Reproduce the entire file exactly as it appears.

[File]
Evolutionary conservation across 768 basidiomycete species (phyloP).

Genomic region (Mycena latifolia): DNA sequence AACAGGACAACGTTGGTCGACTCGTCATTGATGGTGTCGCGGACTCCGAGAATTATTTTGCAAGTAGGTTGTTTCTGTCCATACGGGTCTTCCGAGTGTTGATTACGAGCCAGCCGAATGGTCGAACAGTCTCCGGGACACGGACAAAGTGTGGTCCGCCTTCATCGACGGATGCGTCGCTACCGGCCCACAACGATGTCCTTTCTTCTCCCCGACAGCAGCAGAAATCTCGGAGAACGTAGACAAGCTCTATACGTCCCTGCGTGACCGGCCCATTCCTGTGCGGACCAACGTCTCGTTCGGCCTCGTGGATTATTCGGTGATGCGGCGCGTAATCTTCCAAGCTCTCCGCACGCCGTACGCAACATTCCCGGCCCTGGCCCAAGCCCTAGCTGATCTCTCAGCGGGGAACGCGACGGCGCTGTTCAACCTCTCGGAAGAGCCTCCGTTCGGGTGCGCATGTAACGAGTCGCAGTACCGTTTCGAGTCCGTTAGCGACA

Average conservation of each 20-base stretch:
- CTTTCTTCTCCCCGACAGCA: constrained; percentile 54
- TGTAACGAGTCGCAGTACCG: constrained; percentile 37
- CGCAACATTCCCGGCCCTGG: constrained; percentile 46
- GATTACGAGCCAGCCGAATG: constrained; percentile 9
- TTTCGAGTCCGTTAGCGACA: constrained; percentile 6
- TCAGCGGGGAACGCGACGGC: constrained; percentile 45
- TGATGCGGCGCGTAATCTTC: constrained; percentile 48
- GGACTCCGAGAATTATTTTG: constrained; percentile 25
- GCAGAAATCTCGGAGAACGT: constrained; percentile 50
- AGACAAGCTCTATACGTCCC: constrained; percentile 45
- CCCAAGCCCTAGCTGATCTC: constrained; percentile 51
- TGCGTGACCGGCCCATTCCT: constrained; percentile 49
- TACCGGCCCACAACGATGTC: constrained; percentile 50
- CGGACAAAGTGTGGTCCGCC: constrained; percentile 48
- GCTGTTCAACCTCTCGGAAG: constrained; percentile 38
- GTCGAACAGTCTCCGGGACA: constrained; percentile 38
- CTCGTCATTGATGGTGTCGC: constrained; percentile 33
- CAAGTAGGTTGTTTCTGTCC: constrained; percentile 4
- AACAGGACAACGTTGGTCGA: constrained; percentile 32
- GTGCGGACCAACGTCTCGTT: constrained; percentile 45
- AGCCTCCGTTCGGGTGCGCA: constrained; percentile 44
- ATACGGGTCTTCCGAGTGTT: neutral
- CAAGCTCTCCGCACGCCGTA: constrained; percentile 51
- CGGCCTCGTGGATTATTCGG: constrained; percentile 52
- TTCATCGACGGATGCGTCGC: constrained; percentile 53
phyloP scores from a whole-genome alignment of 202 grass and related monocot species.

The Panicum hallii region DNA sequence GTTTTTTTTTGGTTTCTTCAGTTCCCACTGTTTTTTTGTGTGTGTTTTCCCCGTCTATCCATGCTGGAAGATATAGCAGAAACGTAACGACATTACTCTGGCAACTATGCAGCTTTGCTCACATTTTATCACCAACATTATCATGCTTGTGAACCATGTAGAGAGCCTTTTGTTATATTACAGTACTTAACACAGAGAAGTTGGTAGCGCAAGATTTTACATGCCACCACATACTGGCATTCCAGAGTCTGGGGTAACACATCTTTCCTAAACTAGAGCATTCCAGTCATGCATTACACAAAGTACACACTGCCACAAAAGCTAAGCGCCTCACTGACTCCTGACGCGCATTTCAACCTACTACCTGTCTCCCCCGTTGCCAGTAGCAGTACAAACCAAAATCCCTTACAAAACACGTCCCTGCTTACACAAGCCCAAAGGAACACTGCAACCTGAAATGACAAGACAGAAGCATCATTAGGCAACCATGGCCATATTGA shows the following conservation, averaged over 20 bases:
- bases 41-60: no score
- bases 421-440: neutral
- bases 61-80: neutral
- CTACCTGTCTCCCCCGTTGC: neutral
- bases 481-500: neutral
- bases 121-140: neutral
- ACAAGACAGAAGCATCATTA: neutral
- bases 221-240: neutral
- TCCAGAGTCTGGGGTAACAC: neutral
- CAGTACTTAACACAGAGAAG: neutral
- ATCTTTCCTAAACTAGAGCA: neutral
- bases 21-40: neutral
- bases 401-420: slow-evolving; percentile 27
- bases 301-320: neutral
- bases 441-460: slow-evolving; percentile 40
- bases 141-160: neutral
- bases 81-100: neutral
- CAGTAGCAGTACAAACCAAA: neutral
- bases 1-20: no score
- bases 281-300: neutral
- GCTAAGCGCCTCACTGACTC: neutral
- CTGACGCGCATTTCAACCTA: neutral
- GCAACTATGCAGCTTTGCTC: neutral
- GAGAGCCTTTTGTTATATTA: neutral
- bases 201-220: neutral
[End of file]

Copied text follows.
Evolutionary conservation across 768 basidiomycete species (phyloP).

Genomic region (Mycena latifolia): DNA sequence AACAGGACAACGTTGGTCGACTCGTCATTGATGGTGTCGCGGACTCCGAGAATTATTTTGCAAGTAGGTTGTTTCTGTCCATACGGGTCTTCCGAGTGTTGATTACGAGCCAGCCGAATGGTCGAACAGTCTCCGGGACACGGACAAAGTGTGGTCCGCCTTCATCGACGGATGCGTCGCTACCGGCCCACAACGATGTCCTTTCTTCTCCCCGACAGCAGCAGAAATCTCGGAGAACGTAGACAAGCTCTATACGTCCCTGCGTGACCGGCCCATTCCTGTGCGGACCAACGTCTCGTTCGGCCTCGTGGATTATTCGGTGATGCGGCGCGTAATCTTCCAAGCTCTCCGCACGCCGTACGCAACATTCCCGGCCCTGGCCCAAGCCCTAGCTGATCTCTCAGCGGGGAACGCGACGGCGCTGTTCAACCTCTCGGAAGAGCCTCCGTTCGGGTGCGCATGTAACGAGTCGCAGTACCGTTTCGAGTCCGTTAGCGACA

Average conservation of each 20-base stretch:
- CTTTCTTCTCCCCGACAGCA: constrained; percentile 54
- TGTAACGAGTCGCAGTACCG: constrained; percentile 37
- CGCAACATTCCCGGCCCTGG: constrained; percentile 46
- GATTACGAGCCAGCCGAATG: constrained; percentile 9
- TTTCGAGTCCGTTAGCGACA: constrained; percentile 6
- TCAGCGGGGAACGCGACGGC: constrained; percentile 45
- TGATGCGGCGCGTAATCTTC: constrained; percentile 48
- GGACTCCGAGAATTATTTTG: constrained; percentile 25
- GCAGAAATCTCGGAGAACGT: constrained; percentile 50
- AGACAAGCTCTATACGTCCC: constrained; percentile 45
- CCCAAGCCCTAGCTGATCTC: constrained; percentile 51
- TGCGTGACCGGCCCATTCCT: constrained; percentile 49
- TACCGGCCCACAACGATGTC: constrained; percentile 50
- CGGACAAAGTGTGGTCCGCC: constrained; percentile 48
- GCTGTTCAACCTCTCGGAAG: constrained; percentile 38
- GTCGAACAGTCTCCGGGACA: constrained; percentile 38
- CTCGTCATTGATGGTGTCGC: constrained; percentile 33
- CAAGTAGGTTGTTTCTGTCC: constrained; percentile 4
- AACAGGACAACGTTGGTCGA: constrained; percentile 32
- GTGCGGACCAACGTCTCGTT: constrained; percentile 45
- AGCCTCCGTTCGGGTGCGCA: constrained; percentile 44
- ATACGGGTCTTCCGAGTGTT: neutral
- CAAGCTCTCCGCACGCCGTA: constrained; percentile 51
- CGGCCTCGTGGATTATTCGG: constrained; percentile 52
- TTCATCGACGGATGCGTCGC: constrained; percentile 53
phyloP scores from a whole-genome alignment of 202 grass and related monocot species.

The Panicum hallii region DNA sequence GTTTTTTTTTGGTTTCTTCAGTTCCCACTGTTTTTTTGTGTGTGTTTTCCCCGTCTATCCATGCTGGAAGATATAGCAGAAACGTAACGACATTACTCTGGCAACTATGCAGCTTTGCTCACATTTTATCACCAACATTATCATGCTTGTGAACCATGTAGAGAGCCTTTTGTTATATTACAGTACTTAACACAGAGAAGTTGGTAGCGCAAGATTTTACATGCCACCACATACTGGCATTCCAGAGTCTGGGGTAACACATCTTTCCTAAACTAGAGCATTCCAGTCATGCATTACACAAAGTACACACTGCCACAAAAGCTAAGCGCCTCACTGACTCCTGACGCGCATTTCAACCTACTACCTGTCTCCCCCGTTGCCAGTAGCAGTACAAACCAAAATCCCTTACAAAACACGTCCCTGCTTACACAAGCCCAAAGGAACACTGCAACCTGAAATGACAAGACAGAAGCATCATTAGGCAACCATGGCCATATTGA shows the following conservation, averaged over 20 bases:
- bases 41-60: no score
- bases 421-440: neutral
- bases 61-80: neutral
- CTACCTGTCTCCCCCGTTGC: neutral
- bases 481-500: neutral
- bases 121-140: neutral
- ACAAGACAGAAGCATCATTA: neutral
- bases 221-240: neutral
- TCCAGAGTCTGGGGTAACAC: neutral
- CAGTACTTAACACAGAGAAG: neutral
- ATCTTTCCTAAACTAGAGCA: neutral
- bases 21-40: neutral
- bases 401-420: slow-evolving; percentile 27
- bases 301-320: neutral
- bases 441-460: slow-evolving; percentile 40
- bases 141-160: neutral
- bases 81-100: neutral
- CAGTAGCAGTACAAACCAAA: neutral
- bases 1-20: no score
- bases 281-300: neutral
- GCTAAGCGCCTCACTGACTC: neutral
- CTGACGCGCATTTCAACCTA: neutral
- GCAACTATGCAGCTTTGCTC: neutral
- GAGAGCCTTTTGTTATATTA: neutral
- bases 201-220: neutral